Phoenix city councilmembers Sal DiCiccio and Michael Nowakowski have a wild idea: Take the entirety of the Human Services Campus near downtown Phoenix, move it approximately three miles east to the former St. Luke’s campus, make it bigger, and get the state and county to help pay for it.
As you can imagine, there are a lot of questions.
The Human Services Campus is a 13-acre one-stop-shop for people experiencing homelessness. It offers meals, medical care, legal assistance, shelter, and more from 15 different organizations.
Currently, the campus and neighboring André House are seeking a change in zoning that would let them add several hundred more shelter beds to better accommodate many people now living on the street. DiCiccio and Nowakowski present this as an alternative solution.
“Many of the neighborhoods surrounding the campus — already under siege — are fighting to prevent [the zoning change] due to the extraordinary impacts of so many chronic street-homeless being concentrated in their neighborhood,” the two wrote in a press release sent out on Wednesday night. “They’re right, but so are homeless advocates who say we need more shelter and low-income housing options.”
It’s easy to see why Nowakowski, whose district includes the campus and who tried to storm Mayor Kate Gallego’s press conference in March when she announced her support for the zoning expansion, would want the campus and the vocal neighborhood groups out of his hair. Coincidentally, the proposal would move the campus squarely into the district of Carlos Garcia, the council’s most lefty member. But what’s DiCiccio’s stake?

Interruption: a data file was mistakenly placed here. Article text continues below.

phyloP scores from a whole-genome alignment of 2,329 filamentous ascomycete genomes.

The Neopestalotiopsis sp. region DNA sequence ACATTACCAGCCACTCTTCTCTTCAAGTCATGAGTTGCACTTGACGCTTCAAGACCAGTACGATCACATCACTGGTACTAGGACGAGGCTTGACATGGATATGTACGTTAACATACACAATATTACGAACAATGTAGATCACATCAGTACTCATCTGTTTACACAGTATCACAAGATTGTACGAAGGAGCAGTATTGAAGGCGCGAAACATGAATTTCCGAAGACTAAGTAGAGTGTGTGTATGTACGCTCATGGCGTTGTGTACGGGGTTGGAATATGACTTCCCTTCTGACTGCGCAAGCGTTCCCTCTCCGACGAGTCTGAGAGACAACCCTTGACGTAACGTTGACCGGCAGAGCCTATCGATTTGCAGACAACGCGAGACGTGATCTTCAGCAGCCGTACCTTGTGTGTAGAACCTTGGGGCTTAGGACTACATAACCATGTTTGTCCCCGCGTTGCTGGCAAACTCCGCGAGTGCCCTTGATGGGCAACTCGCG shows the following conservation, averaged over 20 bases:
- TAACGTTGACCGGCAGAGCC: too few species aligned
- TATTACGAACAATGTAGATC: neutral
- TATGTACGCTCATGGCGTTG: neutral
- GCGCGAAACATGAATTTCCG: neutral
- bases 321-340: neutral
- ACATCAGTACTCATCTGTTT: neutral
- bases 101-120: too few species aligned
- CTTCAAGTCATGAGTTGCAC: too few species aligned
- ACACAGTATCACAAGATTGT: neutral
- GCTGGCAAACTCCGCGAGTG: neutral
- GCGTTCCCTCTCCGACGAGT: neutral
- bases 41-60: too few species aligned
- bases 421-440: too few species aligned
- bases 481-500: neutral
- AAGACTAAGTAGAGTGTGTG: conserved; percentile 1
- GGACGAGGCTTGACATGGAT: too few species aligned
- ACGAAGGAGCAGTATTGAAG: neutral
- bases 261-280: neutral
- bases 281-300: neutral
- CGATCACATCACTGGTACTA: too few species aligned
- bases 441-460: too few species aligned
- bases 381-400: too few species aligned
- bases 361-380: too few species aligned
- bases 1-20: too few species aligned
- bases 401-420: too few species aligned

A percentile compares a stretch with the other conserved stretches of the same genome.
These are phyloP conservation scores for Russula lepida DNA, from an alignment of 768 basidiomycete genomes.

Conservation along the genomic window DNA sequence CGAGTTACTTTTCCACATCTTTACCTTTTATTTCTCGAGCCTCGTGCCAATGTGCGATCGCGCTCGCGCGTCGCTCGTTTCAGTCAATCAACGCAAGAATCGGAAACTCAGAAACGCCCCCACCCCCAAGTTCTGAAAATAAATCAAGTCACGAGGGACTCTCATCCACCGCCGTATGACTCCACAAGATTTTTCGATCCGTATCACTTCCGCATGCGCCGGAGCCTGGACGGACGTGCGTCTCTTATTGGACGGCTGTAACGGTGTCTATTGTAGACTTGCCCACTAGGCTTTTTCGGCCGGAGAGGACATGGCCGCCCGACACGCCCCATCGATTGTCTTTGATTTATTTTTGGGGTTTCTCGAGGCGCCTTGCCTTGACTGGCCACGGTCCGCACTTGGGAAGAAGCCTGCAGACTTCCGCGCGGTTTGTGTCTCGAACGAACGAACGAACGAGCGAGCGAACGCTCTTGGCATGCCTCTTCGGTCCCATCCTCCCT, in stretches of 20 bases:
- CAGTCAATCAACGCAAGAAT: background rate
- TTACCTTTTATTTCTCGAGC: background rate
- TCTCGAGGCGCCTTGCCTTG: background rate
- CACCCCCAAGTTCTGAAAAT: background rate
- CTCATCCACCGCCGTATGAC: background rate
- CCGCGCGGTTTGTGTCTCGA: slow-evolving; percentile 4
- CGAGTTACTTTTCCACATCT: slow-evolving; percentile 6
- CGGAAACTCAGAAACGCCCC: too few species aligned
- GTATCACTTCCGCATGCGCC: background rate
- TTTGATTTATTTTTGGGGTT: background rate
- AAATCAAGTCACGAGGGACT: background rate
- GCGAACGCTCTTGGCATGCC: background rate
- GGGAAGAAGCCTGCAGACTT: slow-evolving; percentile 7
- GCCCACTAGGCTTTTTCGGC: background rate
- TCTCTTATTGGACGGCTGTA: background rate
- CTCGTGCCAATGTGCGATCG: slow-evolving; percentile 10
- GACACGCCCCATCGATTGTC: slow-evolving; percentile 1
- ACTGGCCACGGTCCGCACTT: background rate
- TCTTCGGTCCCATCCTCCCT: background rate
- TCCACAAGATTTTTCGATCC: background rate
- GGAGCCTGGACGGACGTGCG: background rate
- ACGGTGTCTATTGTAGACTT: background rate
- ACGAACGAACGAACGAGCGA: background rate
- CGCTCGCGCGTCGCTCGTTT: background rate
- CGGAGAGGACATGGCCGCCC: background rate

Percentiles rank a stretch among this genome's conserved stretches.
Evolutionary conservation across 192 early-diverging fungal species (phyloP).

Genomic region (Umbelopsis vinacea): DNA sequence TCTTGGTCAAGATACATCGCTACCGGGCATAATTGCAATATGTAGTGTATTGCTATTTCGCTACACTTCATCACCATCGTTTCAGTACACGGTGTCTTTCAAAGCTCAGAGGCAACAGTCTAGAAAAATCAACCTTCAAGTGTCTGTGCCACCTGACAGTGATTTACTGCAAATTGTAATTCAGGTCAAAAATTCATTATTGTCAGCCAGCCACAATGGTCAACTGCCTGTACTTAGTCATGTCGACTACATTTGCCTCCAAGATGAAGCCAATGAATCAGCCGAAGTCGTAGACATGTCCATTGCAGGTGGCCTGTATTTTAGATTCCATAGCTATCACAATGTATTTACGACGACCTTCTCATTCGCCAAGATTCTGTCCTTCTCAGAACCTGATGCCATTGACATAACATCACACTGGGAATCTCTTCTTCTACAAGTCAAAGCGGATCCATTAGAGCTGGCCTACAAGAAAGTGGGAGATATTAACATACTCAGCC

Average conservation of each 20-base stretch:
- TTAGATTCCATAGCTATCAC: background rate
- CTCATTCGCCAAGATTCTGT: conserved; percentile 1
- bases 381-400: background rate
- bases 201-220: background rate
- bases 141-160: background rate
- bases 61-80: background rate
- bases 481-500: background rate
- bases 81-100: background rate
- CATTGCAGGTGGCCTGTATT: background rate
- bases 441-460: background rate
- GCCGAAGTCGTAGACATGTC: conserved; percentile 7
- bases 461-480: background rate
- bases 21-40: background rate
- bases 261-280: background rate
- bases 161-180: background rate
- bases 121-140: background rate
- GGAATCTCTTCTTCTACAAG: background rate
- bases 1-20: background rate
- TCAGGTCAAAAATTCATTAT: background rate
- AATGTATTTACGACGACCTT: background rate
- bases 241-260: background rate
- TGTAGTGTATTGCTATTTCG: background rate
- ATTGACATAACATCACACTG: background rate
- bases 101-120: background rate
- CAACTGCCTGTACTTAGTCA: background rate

Part of the answer may lie with his chief of staff, Sam Stone. Stone is a true believer in the plan, which is the result of two years of research by him and many conversations with DiCiccio. He said he’s flown to a half-dozen cities on his own dime to check out their responses to homelessness, and when he goes for walks near city halls he’ll chat with homeless people. What bothers him is all the points where a simple intervention could have made a huge difference in their lives.
“There’s is no great solution but we feel very strongly we can do better,” he said.
He hopes that having a new project to rally around will bring the state and county to the table — the two missing ingredients, many at the city believe, as Phoenix has borne the brunt of the crisis. Buying St. Luke’s, a recently-closed hospital on around 24 acres of land currently serving as a backup state COVID-19 facility, is a rare opportunity, he said.
Unfortunately, this small band is entering a fraught and complex issue. Stone acknowledged that it’s still only an initial plan — the next step is to ask the city staff to begin researching how it could work. There are countless questions that need to be answered, not the least of which is whether the state and county are willing to invest in a new capital project while facing down COVID-19 budget crunches.
Among the issues:
DiCiccio and Nowakowski’s statement says that St. Luke’s is “significantly” more isolated from surrounding neighborhoods than the Human Services Campus. The hospital’s emergency-room entrance is about 250 feet from the nearest home’s front door, and the property is bordered on two sides by public housing developments and some of the poorest neighborhoods in the city.
The statement also claims that selling the Human Services Campus property would generate funds to assist with building more shelters across the Valley, even though the land under St. Luke’s is currently valued at over twice what the Human Services Campus parcels are, according to online records from the Maricopa County Assessor’s Office.